I’m a big believer that when you first start a company, you want to hire senior people.
The first few people you bring on board are going to massively dictate the culture of your company, the speed at which you are able to move, and how many problems you are going to need to fix down the line. If you start a company and hire junior developers right away, you may have a team of very enthusiastic, very talented people, but they’ve never “done it” before. Which means, two out of every four people are going to end up learning on the job.
For example, when we first started Gong, most of our first 15 or 20 hires were senior, very experienced individuals. My co-founder and I had built other companies in the past and had learned the hard way that if you hire junior employees to start, you end up needing to fix a big part of everything that you’ve built further down the line. And that’s just not productive.
As a result of hiring more senior people, we were able to launch a sellable, viable product within just a few months—as opposed to a few quarters. There was almost a decision-making and collaboration process built in. Because everyone on the team had done the whole startup thing before.
But hiring experienced people is only the beginning.
Once you have your foundational team in place, here are the 3 most important practices for scaling a winning team.
- Only hire junior employees once senior employees have the bandwidth to train them.
Early-stage startups often make the mistake of adding more people to the team before really thinking through who is going to train and, more importantly, manage those new people.
Part of the reason why it’s so important to hire experienced people at the onset is because people with experience tend to require the least amount of management. They know what it feels like to wear eight different hats. They understand that they can’t wait for someone else to give them the answer—they need to just figure it out themselves. And that’s exactly what your company needs in its early days.
Once your team is productive, and some time has gone by where the business is showing signs of being a well-oiled machine, only then is it beneficial to consider hiring more people (especially junior-level employees). Because junior-level employees require oversight.
One senior employee may be able to manage one or two juniors. But they won’t be able to coach ten. So part of scaling effectively is taking things step by step. Even if you are growing like crazy, don’t just add to your company’s headcount. Think through who is going to be responsible for each and every new hire. And if no one has the bandwidth, then wait.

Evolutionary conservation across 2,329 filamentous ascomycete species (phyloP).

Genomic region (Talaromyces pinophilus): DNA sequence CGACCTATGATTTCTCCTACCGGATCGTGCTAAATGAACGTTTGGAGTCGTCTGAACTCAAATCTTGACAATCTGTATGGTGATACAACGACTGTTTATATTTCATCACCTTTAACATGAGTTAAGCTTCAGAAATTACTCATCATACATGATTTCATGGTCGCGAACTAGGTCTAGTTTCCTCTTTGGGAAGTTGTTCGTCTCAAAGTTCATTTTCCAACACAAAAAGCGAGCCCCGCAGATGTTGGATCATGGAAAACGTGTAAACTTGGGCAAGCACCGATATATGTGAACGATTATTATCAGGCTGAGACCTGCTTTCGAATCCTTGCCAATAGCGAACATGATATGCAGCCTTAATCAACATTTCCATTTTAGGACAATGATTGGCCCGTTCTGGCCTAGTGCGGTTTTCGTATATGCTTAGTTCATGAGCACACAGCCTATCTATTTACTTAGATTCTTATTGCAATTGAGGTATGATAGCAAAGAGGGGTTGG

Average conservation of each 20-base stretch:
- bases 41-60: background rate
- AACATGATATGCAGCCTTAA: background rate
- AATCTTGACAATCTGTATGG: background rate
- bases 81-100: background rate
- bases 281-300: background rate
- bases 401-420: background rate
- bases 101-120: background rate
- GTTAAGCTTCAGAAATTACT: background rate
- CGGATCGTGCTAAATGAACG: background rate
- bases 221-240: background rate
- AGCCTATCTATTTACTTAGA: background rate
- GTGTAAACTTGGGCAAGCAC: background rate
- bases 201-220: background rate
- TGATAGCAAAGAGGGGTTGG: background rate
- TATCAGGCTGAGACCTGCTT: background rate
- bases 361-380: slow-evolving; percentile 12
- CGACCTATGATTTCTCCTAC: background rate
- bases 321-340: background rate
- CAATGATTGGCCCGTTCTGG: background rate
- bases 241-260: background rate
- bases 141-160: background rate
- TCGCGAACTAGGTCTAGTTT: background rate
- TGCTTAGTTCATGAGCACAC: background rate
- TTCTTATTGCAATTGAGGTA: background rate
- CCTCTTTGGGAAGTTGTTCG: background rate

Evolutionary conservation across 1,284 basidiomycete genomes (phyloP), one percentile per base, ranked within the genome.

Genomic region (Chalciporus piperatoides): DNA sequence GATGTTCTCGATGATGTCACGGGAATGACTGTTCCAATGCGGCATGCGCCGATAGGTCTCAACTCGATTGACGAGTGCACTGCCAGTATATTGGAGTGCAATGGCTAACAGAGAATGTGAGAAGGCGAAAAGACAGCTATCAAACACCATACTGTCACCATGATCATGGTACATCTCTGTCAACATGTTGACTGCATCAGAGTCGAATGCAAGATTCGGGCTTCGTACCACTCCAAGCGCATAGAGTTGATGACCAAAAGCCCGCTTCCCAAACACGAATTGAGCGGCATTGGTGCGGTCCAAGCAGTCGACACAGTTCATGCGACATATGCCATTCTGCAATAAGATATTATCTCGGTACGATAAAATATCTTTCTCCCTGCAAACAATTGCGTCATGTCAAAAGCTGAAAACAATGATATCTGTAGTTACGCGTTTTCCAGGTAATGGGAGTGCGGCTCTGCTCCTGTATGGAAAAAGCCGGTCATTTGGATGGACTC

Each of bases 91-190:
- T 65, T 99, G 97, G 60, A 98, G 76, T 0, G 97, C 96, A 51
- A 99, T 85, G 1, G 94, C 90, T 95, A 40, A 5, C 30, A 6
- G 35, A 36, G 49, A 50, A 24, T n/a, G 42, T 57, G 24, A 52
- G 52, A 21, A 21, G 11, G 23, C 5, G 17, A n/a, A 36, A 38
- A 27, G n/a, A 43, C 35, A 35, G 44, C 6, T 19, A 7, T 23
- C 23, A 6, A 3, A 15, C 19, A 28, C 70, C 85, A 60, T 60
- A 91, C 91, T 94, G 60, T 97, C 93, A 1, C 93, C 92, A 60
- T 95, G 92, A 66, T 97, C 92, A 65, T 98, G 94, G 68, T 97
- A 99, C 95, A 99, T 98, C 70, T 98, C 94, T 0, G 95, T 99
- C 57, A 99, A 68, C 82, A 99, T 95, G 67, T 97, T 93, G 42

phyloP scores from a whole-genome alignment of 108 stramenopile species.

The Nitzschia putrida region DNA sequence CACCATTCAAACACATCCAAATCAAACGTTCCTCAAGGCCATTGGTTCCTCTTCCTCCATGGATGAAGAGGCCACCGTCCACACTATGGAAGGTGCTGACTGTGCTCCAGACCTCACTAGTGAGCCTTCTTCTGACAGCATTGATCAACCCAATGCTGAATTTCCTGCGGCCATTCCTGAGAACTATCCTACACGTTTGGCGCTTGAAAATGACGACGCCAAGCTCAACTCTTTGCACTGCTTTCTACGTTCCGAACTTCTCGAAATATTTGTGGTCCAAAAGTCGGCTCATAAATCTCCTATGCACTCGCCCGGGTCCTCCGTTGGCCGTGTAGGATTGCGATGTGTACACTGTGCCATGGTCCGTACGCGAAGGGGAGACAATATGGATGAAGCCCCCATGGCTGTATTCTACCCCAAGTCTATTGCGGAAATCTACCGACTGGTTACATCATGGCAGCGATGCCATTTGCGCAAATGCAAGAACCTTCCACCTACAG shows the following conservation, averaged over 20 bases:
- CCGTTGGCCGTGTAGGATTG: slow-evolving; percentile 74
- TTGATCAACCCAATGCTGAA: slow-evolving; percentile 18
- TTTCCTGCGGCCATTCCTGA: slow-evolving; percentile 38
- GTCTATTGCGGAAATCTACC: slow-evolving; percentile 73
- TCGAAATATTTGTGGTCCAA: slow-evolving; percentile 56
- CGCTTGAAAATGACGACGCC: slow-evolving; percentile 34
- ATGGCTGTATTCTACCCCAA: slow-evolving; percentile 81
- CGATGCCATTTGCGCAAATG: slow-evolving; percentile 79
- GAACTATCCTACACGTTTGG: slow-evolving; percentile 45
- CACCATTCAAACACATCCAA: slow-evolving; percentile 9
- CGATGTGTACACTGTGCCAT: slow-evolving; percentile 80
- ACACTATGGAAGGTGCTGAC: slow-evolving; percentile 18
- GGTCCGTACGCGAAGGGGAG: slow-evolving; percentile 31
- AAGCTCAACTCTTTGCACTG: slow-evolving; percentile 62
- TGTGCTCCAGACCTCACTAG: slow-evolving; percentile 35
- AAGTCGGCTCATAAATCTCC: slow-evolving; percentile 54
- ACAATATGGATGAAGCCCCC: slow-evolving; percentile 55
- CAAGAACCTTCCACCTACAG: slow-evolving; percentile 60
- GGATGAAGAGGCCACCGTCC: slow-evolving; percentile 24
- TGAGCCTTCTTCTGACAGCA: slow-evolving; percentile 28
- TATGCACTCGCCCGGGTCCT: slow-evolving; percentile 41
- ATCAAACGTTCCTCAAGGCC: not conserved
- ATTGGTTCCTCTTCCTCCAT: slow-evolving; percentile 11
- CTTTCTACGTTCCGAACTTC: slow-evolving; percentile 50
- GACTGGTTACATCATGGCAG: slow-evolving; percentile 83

Otherwise, those new hires are going to be wasted resources.
- Put managers in place who are also terrific executors and individual contributors.
This is just my personal opinion, but I believe the best managers are also terrific ICs (individual contributors).
Some people want to become managers. That’s fine. But I have always seen the best managers consider leadership an option, not the only end goal. They love what they do, they are terrific at solving problems and being “in the weeds,” but they have the awareness and experience to lead others if and when they need to. These types of managers are very different from managers who simply “like to manage,” because the former are more hands-on. They can act more as mentors than managers, and they are more self-reliant. This is especially true in engineering and product roles.
If you hire managers (or promote people to managerial positions) who have been detached from the hands-on role, you will likely run into scenarios where it is very difficult for the department to run on its own. These types of managers are great “traffic conductors,” but not very effective at solving day-to-day problems. Instead, it’s better to promote your senior employees who have managerial experience or show signs of being effective managers. That way, they can be more helpful to the people they manage.
- Don’t just scale people. Scale principles.
If you are a fast-growing company, the big question is how to scale the culture.
I don’t remember the exact number, but around 80 employees or so, we knew we were entering a new phase of growth at Gong. The company was doing quite well in terms of how we were operating internally. Everyone felt comfortable and knew who to go to for help. It was fun. People weren’t leaving. The product was starting to sell. And we knew, pretty soon, the size of the company was going to double (or more).
So, we went through an exercise.
We took some time to write our existing operating principles. We asked the team to write down what they liked about how the company operated in the present. This wasn’t an aspirational exercise. It was very practical. And it allowed us to be specific about what we wanted to keep as a priority, and ultimately create principles like Create Raving Fans and No Sugar, for example.
Today, we have more than 700 employees. And many of those operating principles we clarified when we were 10x smaller are still our operating principles today. We have worked hard not just to scale the number of people who work at Gong, but also the culture of the company.